Aerospace Engineering: An Interdisciplinary and Growing Field

“That’s one small step for a man and a giant leap for mankind.”


Sunrise at Zurich International Airport. Featured planes: SWISS B777, Etihad B787, United B757, SWISS A330, CHair A320.

Aniket Martins, Opinions Editor

That quote from Neil Armstrong perfectly encapsulates the interdisciplinary nature of aerospace engineering and its impact on humanity. Aerospace is not merely the study of rockets and aircraft systems; it is the embodiment of human audacity. Neil Armstrong participated in humanity’s most pioneering aerospace venture; the mission that took Neil Armstrong to the moon. It was an interdisciplinary initiative of massive proportions. Research was conducted in every discipline of STEM, from aerospace and electrical engineering, to geology and biology. In fact, the entire Space Race and Apollo 11 mission started from a political competition between the United States and the USSR for global dominance. Armstrong’s legacy is a testament to how aerospace engineering brings together geopolitical drama, life sciences, and engineering itself, all while having the human tenacity to realize a dream inspired by President Kennedy. 

Even today, aerospace engineering involves studies across disciplines. Hypersonic research is a major research field in aerospace engineering. This potential for faster travel on Earth and in space presents potential for an even more connected planet. Hypersonic technology isn’t only limited to aerospace though. The medical field has seen a breakthrough with recent hypersonic research as well. Micro-sized medical tubes that are capable of creating hypersonic shockwaves can be used to administer vaccines and drugs in a painless, contactless way. It does this by shooting the medicine into your body at very high speeds, penetrating your skin tissue, and entering your body without any needles. Right now, hypersonic syringes can deliver intramuscular injections, and soon might be able to deliver intravenous injections to your bloodstream as well. This technology is safer and more sustainable than typical medical needles. Children could be vaccinated without any tears, and medicine dependent seniors could be administered drugs without contact.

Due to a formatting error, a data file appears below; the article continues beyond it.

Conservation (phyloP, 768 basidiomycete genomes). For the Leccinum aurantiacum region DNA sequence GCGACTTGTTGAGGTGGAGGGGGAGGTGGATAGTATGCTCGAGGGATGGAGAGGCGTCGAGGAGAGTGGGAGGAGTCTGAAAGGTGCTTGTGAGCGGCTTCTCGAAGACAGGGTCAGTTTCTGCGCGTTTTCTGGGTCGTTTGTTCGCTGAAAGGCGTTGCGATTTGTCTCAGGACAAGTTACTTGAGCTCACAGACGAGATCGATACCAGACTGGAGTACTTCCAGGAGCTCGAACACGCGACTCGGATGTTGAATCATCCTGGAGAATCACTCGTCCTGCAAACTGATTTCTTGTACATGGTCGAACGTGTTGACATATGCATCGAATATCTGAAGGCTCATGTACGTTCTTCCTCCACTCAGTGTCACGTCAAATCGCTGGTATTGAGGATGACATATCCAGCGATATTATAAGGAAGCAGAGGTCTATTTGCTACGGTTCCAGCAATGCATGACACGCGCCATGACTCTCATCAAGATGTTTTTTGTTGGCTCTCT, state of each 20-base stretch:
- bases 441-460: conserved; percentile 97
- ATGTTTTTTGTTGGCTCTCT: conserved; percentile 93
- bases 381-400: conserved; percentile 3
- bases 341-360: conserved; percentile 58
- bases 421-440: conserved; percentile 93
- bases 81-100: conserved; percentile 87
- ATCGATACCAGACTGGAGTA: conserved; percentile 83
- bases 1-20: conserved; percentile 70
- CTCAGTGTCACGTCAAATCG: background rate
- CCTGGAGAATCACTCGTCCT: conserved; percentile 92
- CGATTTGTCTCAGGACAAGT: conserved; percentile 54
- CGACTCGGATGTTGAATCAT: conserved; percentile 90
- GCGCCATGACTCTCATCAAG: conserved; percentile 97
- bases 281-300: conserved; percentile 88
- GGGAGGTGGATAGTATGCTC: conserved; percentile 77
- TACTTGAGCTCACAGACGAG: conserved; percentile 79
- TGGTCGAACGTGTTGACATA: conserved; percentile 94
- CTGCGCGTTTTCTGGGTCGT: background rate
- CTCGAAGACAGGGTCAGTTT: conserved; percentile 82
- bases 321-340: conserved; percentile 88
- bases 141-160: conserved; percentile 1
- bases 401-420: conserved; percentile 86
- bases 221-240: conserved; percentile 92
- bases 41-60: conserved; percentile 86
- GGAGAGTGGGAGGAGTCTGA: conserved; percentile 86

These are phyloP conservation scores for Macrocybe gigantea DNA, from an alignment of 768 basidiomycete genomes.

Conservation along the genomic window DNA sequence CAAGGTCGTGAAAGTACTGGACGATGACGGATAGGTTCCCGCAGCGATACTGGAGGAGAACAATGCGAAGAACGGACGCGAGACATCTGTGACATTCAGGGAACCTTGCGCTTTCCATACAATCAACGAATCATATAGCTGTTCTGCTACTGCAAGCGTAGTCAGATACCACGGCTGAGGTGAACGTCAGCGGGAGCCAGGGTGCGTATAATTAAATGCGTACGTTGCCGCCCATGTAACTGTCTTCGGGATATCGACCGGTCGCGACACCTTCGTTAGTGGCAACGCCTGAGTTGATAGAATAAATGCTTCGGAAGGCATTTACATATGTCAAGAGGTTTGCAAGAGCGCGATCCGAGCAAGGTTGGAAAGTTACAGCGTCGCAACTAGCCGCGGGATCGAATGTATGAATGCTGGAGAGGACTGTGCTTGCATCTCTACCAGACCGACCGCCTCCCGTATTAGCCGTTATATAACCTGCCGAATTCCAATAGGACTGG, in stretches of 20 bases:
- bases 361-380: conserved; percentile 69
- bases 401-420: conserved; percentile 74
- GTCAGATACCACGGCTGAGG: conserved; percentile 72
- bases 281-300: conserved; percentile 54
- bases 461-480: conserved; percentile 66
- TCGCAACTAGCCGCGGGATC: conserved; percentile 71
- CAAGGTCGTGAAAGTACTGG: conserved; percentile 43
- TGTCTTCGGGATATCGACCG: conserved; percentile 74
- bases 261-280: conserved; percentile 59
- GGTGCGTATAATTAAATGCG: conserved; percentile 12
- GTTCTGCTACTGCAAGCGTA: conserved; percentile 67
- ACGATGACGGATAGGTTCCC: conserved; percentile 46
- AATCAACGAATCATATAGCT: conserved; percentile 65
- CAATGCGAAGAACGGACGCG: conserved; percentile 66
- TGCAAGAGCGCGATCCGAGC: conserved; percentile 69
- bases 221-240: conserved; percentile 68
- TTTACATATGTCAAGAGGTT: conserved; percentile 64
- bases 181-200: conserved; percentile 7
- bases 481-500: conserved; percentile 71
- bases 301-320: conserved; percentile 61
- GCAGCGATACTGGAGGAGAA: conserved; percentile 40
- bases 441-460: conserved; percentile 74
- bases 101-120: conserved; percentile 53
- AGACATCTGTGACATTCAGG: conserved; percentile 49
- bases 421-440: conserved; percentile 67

Looking at the stars and gazing into space has also been a great inspiration for the arts since the dawn of humanity. With advances in modern technology, aerospace has enabled a whole new era of artistic imagination. The famous “pale blue dot” picture from Voyager 1 has made humanity realize its insignificance in the cosmos, and inspired a realization of life’s preciousness on our blue planet. The images from the new James Webb Space Telescope of distant galaxies, or pictures of Pluto and Jupiter from various satellites have the potential to inspire our poets, authors, and artists, with a new and expanded vision of reality. 

Aerospace at its core enables connections between people and helps us explore the boundaries of the universe. As humanity dawns on the prospect of deep space exploration and venturing into the unknown, we ought to embrace the unfamiliar among us in order to connect people, helping continue building bridges across cultures